UK Wind Power Overtakes Gas Capacity for the First Time in History
In the most recent data analysis presented in the Drax Electric Insights report by Imperial College London, a striking shift in the energy landscape has been unveiled. During the second quarter of this year, we witnessed a remarkable 23% nosedive in the output from gas power plants. This decline propelled fossil fuel emissions perilously close to historic lows.
That is the headline conclusion of the latest edition of the Drax Electric Insights report from Imperial College London, which also revealed how, for the first time, UK wind power capacity has surpassed fossil gas power capacity.
Delving deeper into the data, the report reveals a fascinating twist - the emergence of wind power as the new energy champion. In June alone, the installed wind capacity surged to an impressive 27.9GW, outshining the established gas generation capacity of 27.7GW. This monumental milestone underscores the growing influence of renewable energy sources in our energy landscape.
Moreover, it's not just wind power that's driving this transition. Record-breaking levels of solar energy output and increased imports through interconnectors further contributed to the decline in gas power generation, intensifying the shift towards cleaner energy sources.
As we navigate this transformative period, it's essential to acknowledge the environmental impact. Carbon emissions from electricity generation have plummeted to 10 million tonnes of CO2 in the second quarter of 2023. This figure has only been achieved once before - during the peak of the Covid-19 lockdowns. It's a testament to our remarkable strides in reducing our carbon footprint.
"Wind power is blowing away gas and coal from Britain's energy mix, and in just a decade, we've gone from relying completely on the polluting fuels of the past to embracing the clean energy technologies of the future," said Dr. Iain Staffell of Imperial College London, and lead author of the quarterly Drax Electric Insights report series.
"The shift to wind as the largest power source by capacity is a clear sign of the progress we've made, showing countries around the world that they can decarbonise their power grids when government and industry works together."
Great Britain now has just one remaining coal-fired power station following Drax's decision earlier this year to permanently end fuel use at its plant in North Yorkshire as part of its efforts to switch to biomass and biomass energy with carbon capture and storage technologies.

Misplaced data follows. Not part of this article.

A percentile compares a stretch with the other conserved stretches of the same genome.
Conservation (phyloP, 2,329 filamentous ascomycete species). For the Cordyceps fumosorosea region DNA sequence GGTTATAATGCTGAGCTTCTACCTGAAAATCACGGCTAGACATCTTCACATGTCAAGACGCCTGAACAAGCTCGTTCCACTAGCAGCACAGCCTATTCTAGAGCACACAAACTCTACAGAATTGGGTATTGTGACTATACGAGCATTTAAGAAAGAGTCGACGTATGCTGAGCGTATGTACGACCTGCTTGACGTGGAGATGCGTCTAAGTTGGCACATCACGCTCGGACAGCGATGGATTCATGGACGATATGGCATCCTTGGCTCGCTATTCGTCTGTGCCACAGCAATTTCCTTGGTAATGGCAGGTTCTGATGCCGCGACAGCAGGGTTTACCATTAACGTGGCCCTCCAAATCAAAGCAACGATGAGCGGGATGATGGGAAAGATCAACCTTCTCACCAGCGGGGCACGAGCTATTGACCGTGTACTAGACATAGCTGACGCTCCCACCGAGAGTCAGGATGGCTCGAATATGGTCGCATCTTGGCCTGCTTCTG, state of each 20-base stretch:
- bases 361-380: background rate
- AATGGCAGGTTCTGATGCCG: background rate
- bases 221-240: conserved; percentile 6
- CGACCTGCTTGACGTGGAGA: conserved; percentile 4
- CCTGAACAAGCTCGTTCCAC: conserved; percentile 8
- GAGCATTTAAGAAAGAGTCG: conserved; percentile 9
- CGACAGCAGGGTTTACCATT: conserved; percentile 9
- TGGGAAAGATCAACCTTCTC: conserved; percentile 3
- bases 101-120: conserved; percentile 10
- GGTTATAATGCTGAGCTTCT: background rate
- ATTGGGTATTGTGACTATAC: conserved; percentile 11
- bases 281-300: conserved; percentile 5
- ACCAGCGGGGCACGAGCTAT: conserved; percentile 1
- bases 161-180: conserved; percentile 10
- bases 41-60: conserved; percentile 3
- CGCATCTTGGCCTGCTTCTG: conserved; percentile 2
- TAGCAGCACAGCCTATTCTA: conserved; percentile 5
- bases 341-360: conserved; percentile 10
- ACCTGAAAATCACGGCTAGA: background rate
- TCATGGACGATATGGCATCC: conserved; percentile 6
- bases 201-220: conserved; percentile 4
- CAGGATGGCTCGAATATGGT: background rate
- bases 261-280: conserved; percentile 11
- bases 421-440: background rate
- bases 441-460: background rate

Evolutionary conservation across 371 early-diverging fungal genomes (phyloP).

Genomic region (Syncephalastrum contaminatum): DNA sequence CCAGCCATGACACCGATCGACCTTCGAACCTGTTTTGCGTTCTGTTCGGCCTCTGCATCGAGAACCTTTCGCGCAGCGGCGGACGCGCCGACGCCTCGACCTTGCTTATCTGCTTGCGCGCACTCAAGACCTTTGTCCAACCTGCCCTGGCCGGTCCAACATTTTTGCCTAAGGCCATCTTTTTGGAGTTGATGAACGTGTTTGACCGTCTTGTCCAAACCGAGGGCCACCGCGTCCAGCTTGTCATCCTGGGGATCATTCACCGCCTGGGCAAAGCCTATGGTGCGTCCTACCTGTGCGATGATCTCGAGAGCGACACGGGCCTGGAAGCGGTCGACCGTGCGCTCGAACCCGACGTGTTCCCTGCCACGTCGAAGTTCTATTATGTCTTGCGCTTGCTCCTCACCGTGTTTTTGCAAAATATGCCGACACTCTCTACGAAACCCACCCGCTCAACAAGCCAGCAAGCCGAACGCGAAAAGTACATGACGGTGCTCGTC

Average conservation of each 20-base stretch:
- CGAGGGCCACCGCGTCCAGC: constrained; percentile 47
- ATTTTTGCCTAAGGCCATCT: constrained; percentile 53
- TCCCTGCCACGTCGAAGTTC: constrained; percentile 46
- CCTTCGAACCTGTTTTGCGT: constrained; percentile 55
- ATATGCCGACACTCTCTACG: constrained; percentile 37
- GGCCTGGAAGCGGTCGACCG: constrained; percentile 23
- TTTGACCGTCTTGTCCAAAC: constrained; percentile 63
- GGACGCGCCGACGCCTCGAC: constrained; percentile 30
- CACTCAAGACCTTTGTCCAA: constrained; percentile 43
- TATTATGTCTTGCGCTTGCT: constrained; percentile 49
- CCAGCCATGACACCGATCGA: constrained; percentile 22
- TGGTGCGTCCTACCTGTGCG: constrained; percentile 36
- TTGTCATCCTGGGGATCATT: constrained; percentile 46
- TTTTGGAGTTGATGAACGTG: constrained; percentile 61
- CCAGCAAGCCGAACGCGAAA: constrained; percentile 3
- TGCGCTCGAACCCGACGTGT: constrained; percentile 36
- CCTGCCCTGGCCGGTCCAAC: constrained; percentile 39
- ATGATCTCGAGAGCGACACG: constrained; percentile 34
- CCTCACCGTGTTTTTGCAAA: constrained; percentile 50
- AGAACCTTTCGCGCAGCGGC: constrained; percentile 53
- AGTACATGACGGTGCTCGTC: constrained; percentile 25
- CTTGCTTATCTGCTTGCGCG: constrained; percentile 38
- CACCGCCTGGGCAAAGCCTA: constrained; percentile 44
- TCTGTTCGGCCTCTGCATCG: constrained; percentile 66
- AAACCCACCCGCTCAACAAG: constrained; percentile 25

"Cutting the UK's reliance on imported foreign gas and coal is critical to strengthening the country's national energy security and tackling climate change," said Penny Small, group generation director at Drax.
"At Drax, we believe the UK's next big focus should be on unlocking investment in technologies which permanently remove carbon from the atmosphere. That's why we are progressing plans to deploy Bioenergy with Carbon Capture and Storage (BECCS) technology at scale in the UK and the US."
The resonance of the latest data reverberates with findings from the renowned think tank Ember just a month ago. Their analysis uncovered a 17% year-on-year drop in coal and gas generation across the European Union for the year's first half. This decline was driven by reduced overall energy demand and the surging competition from renewable energy sources.
Fossil fuels found themselves at an unprecedented low, constituting only 33% of the power mix. Meanwhile, solar and wind generation witnessed substantial upticks, rising by 13% and 4.8%, respectively. These statistics underline the transformative shift towards cleaner, more sustainable energy in the EU.
However, amidst this positive trajectory, concerns loom within the UK's renewables sector. Recent developments, such as the clean power auction's failure to secure bids from offshore wind developers and the government's reluctance to enact more ambitious planning reforms, have cast shadows over the sustainability of our progress. It's a reminder that while we've come far, there are still hurdles to overcome on the path to a greener energy future.
"It has been a mixed quarter for wind power," the Electric Insights report stated. "On the one hand, the UK's wind fleet reached 29GW of installed capacity, becoming the largest capacity of any type of power station. Britain joins the ranks of only five countries with wind capacity in the top spot, which marks an important milestone on the route to net zero.
"On the other hand, Vattenfall caused shockwaves through the industry by suspending its 1.4GW project off the coast of Norfolk due to escalating costs. This raises questions over the future of other offshore farms which committed to sell their output for just £37.50 per MWh back in 2022, as the recent increase in material and labour costs affect the whole sector."